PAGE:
Celebrating 2020 Greenwich Sentinel Awardee Pam Pagnani – a “can do” presence in town


By Anne W. Semmes

Pam’s friend Helen FitzPatrick says of Pam, she is “Quietly accomplished. Pam is one of those rare people who unselfishly give of themselves without fuss or fanfare for the sole purpose of doing what is necessary and right.”

Pam Pagnani’s life experience has inspired her to benefit her hometown of Greenwich. In recognition of that ongoing benefit she is being honored with the 2020 Greenwich Sentinel Award. Her high profile in town is as Senior Vice President of Sotheby’s International Realty where she manages 100-plus realtors and “runs the business.” But it’s her extraordinary empathetic embrace of her community that echoes, as she continues to bring her skill sets to her town.

“I like people,” Pagnani explains, “so, it’s just instinctive. I’ll be talking to you and I’ll be thinking what can I do to help you. And I’ll think of something…It’s all organic. It’s just a part of my nature. It’s almost like a gift.”

Yes, a gift she gives to the boards of the Greenwich Land Trust, Greenwich Riding Trails, Greenwich Preservation Trust, her alma mater Greenwich Academy Alumnae Association, the Greenwich RTC – she represents District 9, and the Inner City Foundation for Charity and Education. Others she’s served would fill this page.

“I’m not sure Pam even knows the words ‘I can’t,’” says her friend and long-term RTM Member Ed Dakakis. “When anyone or any community group needs assistance, Pam is there – actively participating, providing thought leadership, supporting them financially and even saying prayers for positive outcomes. One could not ask for a better person to be their friend or to have as an actively engaged person in our community.”

Pagnani’s desire to come to the aid of her community might well be traceable to her maternal grandmother.

Margaret Hickey Riley was a nurse and administrator of public health in Boston on the night of 1942, when she responded to a fire at the upscale Cocoanut Grove Club. Entering into the fiery site to save others, she became one of nearly 500 who died in that fire. “Unfortunately,” shares granddaughter Pagnini, “at that fire they only had the turnaround door and the bodies piled up and they couldn’t get out. She died of smoke inhalation.” Pagnani points to that story as a formative influence.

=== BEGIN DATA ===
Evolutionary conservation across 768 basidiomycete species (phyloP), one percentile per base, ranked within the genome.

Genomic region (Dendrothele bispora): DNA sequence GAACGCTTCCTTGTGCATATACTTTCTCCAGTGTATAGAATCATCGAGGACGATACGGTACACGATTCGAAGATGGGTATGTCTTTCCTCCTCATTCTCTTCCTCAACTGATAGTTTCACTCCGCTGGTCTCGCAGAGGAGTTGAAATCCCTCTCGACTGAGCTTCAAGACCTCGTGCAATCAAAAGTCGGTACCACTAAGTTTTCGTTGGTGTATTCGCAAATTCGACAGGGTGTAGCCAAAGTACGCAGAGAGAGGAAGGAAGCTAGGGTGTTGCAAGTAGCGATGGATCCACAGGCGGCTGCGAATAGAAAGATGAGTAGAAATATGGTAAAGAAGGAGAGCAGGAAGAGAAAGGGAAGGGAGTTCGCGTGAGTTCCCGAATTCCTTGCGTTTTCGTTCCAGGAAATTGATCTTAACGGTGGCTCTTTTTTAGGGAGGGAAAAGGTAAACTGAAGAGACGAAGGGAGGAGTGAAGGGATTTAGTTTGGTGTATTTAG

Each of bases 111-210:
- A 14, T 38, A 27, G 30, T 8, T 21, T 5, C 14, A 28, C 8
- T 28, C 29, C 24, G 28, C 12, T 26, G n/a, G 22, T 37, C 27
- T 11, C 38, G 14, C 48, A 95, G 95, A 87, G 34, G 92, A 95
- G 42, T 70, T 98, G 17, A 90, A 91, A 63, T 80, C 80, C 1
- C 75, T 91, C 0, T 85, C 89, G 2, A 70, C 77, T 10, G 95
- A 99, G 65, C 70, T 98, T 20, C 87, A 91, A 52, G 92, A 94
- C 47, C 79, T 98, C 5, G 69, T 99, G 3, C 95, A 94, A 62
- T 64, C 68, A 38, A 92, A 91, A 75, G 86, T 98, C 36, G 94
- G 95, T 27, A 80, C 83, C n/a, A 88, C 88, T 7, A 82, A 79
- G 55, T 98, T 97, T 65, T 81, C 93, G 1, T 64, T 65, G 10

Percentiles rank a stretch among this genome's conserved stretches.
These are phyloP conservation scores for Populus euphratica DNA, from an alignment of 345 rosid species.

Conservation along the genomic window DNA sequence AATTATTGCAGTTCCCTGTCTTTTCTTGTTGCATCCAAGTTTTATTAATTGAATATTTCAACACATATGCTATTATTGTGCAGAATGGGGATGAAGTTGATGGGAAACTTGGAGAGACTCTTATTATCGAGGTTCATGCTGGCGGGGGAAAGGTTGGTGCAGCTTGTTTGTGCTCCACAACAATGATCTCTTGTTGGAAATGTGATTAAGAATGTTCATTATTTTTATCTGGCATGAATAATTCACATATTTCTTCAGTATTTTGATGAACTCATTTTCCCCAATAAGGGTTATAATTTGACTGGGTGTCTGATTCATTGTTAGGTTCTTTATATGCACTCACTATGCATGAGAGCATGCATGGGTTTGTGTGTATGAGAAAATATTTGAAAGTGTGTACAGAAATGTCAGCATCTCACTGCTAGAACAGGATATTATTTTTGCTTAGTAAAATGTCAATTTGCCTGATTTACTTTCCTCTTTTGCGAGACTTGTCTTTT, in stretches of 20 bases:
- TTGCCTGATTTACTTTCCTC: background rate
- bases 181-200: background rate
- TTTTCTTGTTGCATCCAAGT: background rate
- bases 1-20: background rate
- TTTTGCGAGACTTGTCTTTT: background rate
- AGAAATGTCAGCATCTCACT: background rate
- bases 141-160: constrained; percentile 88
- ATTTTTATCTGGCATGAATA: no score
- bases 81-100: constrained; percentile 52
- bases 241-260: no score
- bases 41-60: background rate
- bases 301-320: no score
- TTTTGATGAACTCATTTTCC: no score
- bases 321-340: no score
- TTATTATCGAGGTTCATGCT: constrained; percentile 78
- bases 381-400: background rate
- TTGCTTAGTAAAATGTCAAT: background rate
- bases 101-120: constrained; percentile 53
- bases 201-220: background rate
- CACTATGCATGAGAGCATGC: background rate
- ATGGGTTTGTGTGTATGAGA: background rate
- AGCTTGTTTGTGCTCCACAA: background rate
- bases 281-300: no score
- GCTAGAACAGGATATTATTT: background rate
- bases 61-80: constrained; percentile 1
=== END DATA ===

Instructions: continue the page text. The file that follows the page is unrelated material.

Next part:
Add to that Pagnani’s mother Virginia Riley Pagnani’s telling her stories of accompanying her brave nurse-mother as a child on visits to Boston’s neighborhoods of poverty where mothers would present their newborns in a dresser drawer. Daughter Pam’s takeway was an “understanding of giving, that you have to be appreciative of everything you have and realize that so many people don’t have so much.”

Pam, as the oldest of a family of six of the first Pagnani generation in Greenwich, lived well and not far from her North Street School where her mom served on the PTA. While getting a superior education at Greenwich Academy she started a clothes gathering effort for a lady friend at Neighbor-to-Neighbor, while also reading to the elderly at Parsonage Cottage. In summertime she served as a Candy Striper volunteer at Greenwich Hospital. What’s that expression about the apple not falling far from the tree?

Formative too was Pagnani’s trip to Russia age 10 with her family, spending a month in Moscow during the cold war. “There was no toilet paper at that time,” she recalls. “You saw the world in a way that you said this just can’t be true, and when you came back you realized all the freedoms we have, the luxuries we have.” So, her double major in college would be Political Science and Economics.

Marriage and two children came next, and then AmeriCares founder Bob Macauley brought her on board and soon Pagnani was helping start their program, Christmas in April that rehabilitates the houses of low-income homeowners. She was being urged to head up other efforts, but her divorce pointed her in a more lucrative direction, towards a law degree. With a loan, that mission was accomplished. Before long she was working in real estate at Douglas Elliman, commuting to New York. Her career steppingstones took her next she says to “the third largest law firm in the world,” Dewey Ballantine, aka Dewey LeBoeuf. When that firm closed its doors, she would land on her feet in Greenwich at Whitman Breed Abbott & Morgan, as a partner in their real estate group.